Our team met with the staff and the members of the community to better understand the organization and to administer our survey in support of our research project. Additionally, the cadet team taught a class on performance management and counseling to a very large group of KINU members.
I have the opportunity the lead a team of three cadets who are assisting with data collection in support of the Network Science Center at West Point’s research project entitled, “Developing Network Models of Entrepreneurial Ecosystems.” We are currently in Dar es Salaam, Tanzania collecting data concerning social capital in the local entrepreneurial environment. The project has previously collected data in Uganda, Ethiopia, Zambia, Liberia, and Ghana. Analysts at the Network Science Center are developing new methods to compare and contrast the network models developed from this data.
On our first day in Dar es Salaam, we made an introductory visit to the Dar Teknohama Business Incubator (DTBi). DTBi is housed in the Tanzanian Commission for Science and Technology (COSTECH) office building which is located on Bagamoyo Road in the Kijitonyama neighborhood of Dar es Salaam.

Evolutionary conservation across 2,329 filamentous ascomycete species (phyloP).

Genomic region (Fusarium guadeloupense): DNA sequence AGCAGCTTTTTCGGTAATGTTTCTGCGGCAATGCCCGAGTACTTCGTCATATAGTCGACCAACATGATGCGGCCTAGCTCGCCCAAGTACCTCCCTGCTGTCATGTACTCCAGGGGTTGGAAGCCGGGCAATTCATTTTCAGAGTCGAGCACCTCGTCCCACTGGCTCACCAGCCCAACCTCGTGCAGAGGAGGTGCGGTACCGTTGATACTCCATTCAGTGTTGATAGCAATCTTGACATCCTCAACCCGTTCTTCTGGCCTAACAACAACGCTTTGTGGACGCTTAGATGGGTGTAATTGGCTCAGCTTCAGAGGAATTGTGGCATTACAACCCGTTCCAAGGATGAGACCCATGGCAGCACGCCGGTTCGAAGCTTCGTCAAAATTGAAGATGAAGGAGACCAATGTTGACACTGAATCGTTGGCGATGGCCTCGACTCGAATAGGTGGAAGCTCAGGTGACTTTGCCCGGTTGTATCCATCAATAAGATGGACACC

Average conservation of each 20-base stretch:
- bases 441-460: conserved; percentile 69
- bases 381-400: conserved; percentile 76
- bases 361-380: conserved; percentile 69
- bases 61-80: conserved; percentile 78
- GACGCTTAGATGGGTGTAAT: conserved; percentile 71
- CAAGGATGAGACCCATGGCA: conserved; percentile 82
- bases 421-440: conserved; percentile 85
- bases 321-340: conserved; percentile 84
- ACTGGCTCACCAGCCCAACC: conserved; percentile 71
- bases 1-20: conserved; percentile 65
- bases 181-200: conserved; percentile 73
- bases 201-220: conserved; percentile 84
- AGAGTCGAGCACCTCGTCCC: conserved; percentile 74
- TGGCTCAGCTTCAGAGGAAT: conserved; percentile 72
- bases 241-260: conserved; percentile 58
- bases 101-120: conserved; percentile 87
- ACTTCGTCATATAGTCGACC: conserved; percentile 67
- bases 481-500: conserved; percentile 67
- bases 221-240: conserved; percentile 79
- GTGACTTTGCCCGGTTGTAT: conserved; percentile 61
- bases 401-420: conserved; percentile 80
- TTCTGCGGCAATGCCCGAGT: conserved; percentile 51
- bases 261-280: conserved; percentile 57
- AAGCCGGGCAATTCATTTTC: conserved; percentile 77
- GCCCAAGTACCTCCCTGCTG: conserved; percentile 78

The DTBi is an independent autonomous entity of COSTECH and aims to “create a dynamic entrepreneurial ecosystem, monetize innovative high-tech companies, and support creative IT entrepreneurs in Tanzania.” They are business focused but a “Not-for-Profit” entity. The Incubator has its own Board whose members come from across the private sector including bankers, government officials, other members of civil society, academics, and telecommunications experts.
We were hosted by Collin Gumbu, DTBi’s, Business Development Manager. During our introductory briefing, we were also introduced to Richard Miles, an American who serves as an Entrepreneur in Residence.
Collin explained that DTBi also serves as a meeting place and hub for technology start-ups. Like many incubators/accelerators, they “assist early stage IT companies by “lowering the cost of business and increasing the chances of business survival by providing access to shared resources, facilitating access to finance and markets, providing guidance and business management, and networking for technical trends and opportunities to access markets.”